After learning about Alan’s death, Francis teams up with Jane’s father, Dr. Olson (Rudolf Lettinget) to investigate Alan’s murder. Dr. Olson gets authorization from the police to investigate Cesare and Dr. Caligari. That same night, police catch a man (Rudolf Klein-Rogge) who breaks into a home and attempts to murder an elderly woman.
He confesses that he was trying to kill the woman, but denied having anything to do with the town clerk’s or Alan’s murder. He admits that he was taking advantage of those murders, thinking that the perpetrator of those other murders would be blamed for the elderly woman’s death.
Francis goes out that night to spy on Dr. Caligari. Through the window, he sees Cesare sleeping in his cabinet. Meanwhile, we see Cesare creeping around Jane’s bedroom. His dark silhouette approaches her as she sleeps. He raises a knife to stab her but hesitates. He grimaces, and cringes as if in pain, and stops mid-stab. Instead, he abducts Jane, who wakes up and struggles but to no avail. A crowd sees Cesare dragging Jane and pursues him. Cesare drops Jane, runs, and falls to his death.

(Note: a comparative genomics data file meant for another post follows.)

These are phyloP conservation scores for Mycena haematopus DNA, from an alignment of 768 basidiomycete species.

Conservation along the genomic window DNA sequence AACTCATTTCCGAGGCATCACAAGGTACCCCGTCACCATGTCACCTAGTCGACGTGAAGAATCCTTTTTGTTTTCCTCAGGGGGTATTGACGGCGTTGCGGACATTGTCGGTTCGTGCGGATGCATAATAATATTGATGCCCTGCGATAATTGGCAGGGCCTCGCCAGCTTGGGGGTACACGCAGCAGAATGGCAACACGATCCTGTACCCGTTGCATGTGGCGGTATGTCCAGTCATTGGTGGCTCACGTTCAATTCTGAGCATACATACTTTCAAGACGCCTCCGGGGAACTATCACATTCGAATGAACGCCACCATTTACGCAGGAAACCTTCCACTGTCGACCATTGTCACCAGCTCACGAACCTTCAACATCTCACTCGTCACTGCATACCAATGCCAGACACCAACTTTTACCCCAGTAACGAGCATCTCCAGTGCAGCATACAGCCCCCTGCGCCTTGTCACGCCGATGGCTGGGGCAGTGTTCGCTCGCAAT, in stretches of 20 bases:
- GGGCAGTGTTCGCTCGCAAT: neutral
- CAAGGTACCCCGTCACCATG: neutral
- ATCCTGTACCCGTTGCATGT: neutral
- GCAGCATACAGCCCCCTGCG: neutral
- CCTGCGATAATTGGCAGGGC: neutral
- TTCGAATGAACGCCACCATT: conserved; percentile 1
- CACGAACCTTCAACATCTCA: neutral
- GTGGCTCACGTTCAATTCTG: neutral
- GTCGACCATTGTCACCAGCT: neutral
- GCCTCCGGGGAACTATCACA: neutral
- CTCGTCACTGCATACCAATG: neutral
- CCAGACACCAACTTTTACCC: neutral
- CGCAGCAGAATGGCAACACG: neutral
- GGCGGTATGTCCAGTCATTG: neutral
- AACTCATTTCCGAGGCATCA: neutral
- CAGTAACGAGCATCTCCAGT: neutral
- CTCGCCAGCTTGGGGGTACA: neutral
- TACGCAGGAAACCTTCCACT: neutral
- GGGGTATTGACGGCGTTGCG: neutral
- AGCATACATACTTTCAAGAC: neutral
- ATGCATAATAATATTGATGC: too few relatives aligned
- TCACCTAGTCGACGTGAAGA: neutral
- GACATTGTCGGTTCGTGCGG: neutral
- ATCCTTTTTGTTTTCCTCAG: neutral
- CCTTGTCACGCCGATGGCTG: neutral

Francis and Dr. Olson meanwhile confirm that the man they caught is not who they are looking for since he was detained during Jane’s abduction. Francis goes with the police to Dr. Caligari, who tells them that Cesare is asleep in his cabinet. The police demand to see Cesare and discover that there is a life-size doll made to look like Cesare lying in the cabinet. Caligari flees, and Francis follows him to an insane asylum.
In yet another plot twist, we learn that Dr. Caligari is the asylum’s director. To keep this spoiler-free, all I’m going to say is that there are still more unexpected twists after that.
The Cabinet of Dr. Caligari is an innovative film for its time and stands the test of time.
It’s a great film overall. The sets have a surrealistic quality, giving the viewer a feeling of being transported into a dreamscape, a dream world where the stark right angles of reality are blurred, bent, and skewed. Nothing or no one is what or who they seem. Filming technique, direction, set design, and a multi-layered plot with sharp unexpected twists and turns make this film a masterpiece.
The way the camera focuses in and out for a change of scene or flashback has the effect of an eye opening, like someone who is intermittently waking and reentering a dream. The feeling can also be of being inside of the mind of someone who is mentally ill and has a distorted view of reality.